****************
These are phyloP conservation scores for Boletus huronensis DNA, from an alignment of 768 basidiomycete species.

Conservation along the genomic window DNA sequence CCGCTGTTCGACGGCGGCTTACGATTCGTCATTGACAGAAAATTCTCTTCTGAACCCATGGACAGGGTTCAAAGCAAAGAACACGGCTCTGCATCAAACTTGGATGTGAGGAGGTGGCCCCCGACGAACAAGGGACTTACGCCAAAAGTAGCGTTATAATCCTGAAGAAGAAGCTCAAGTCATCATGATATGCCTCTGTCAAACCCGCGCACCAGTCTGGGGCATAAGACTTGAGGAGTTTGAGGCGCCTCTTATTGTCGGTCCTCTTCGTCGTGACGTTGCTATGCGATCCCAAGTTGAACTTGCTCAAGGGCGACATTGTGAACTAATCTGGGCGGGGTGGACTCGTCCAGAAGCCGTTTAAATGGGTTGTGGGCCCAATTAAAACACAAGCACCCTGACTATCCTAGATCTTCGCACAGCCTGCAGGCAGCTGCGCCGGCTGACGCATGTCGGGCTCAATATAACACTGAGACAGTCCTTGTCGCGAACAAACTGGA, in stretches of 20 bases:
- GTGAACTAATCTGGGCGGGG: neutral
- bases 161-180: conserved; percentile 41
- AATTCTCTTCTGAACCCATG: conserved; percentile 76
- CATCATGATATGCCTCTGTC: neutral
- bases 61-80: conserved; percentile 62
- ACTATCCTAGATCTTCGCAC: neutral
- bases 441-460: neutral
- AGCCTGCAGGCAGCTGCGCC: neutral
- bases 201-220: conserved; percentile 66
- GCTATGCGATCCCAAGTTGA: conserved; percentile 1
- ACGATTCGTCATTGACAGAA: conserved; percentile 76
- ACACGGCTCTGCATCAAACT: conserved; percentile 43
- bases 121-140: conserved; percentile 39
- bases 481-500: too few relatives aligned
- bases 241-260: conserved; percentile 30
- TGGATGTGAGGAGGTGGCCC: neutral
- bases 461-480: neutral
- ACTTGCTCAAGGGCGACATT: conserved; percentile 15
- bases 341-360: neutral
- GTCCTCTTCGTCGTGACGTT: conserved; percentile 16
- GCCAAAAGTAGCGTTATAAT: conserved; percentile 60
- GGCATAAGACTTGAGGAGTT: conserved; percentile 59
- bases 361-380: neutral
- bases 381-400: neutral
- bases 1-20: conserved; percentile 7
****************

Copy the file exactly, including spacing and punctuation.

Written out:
These are phyloP conservation scores for Boletus huronensis DNA, from an alignment of 768 basidiomycete species.

Conservation along the genomic window DNA sequence CCGCTGTTCGACGGCGGCTTACGATTCGTCATTGACAGAAAATTCTCTTCTGAACCCATGGACAGGGTTCAAAGCAAAGAACACGGCTCTGCATCAAACTTGGATGTGAGGAGGTGGCCCCCGACGAACAAGGGACTTACGCCAAAAGTAGCGTTATAATCCTGAAGAAGAAGCTCAAGTCATCATGATATGCCTCTGTCAAACCCGCGCACCAGTCTGGGGCATAAGACTTGAGGAGTTTGAGGCGCCTCTTATTGTCGGTCCTCTTCGTCGTGACGTTGCTATGCGATCCCAAGTTGAACTTGCTCAAGGGCGACATTGTGAACTAATCTGGGCGGGGTGGACTCGTCCAGAAGCCGTTTAAATGGGTTGTGGGCCCAATTAAAACACAAGCACCCTGACTATCCTAGATCTTCGCACAGCCTGCAGGCAGCTGCGCCGGCTGACGCATGTCGGGCTCAATATAACACTGAGACAGTCCTTGTCGCGAACAAACTGGA, in stretches of 20 bases:
- GTGAACTAATCTGGGCGGGG: neutral
- bases 161-180: conserved; percentile 41
- AATTCTCTTCTGAACCCATG: conserved; percentile 76
- CATCATGATATGCCTCTGTC: neutral
- bases 61-80: conserved; percentile 62
- ACTATCCTAGATCTTCGCAC: neutral
- bases 441-460: neutral
- AGCCTGCAGGCAGCTGCGCC: neutral
- bases 201-220: conserved; percentile 66
- GCTATGCGATCCCAAGTTGA: conserved; percentile 1
- ACGATTCGTCATTGACAGAA: conserved; percentile 76
- ACACGGCTCTGCATCAAACT: conserved; percentile 43
- bases 121-140: conserved; percentile 39
- bases 481-500: too few relatives aligned
- bases 241-260: conserved; percentile 30
- TGGATGTGAGGAGGTGGCCC: neutral
- bases 461-480: neutral
- ACTTGCTCAAGGGCGACATT: conserved; percentile 15
- bases 341-360: neutral
- GTCCTCTTCGTCGTGACGTT: conserved; percentile 16
- GCCAAAAGTAGCGTTATAAT: conserved; percentile 60
- GGCATAAGACTTGAGGAGTT: conserved; percentile 59
- bases 361-380: neutral
- bases 381-400: neutral
- bases 1-20: conserved; percentile 7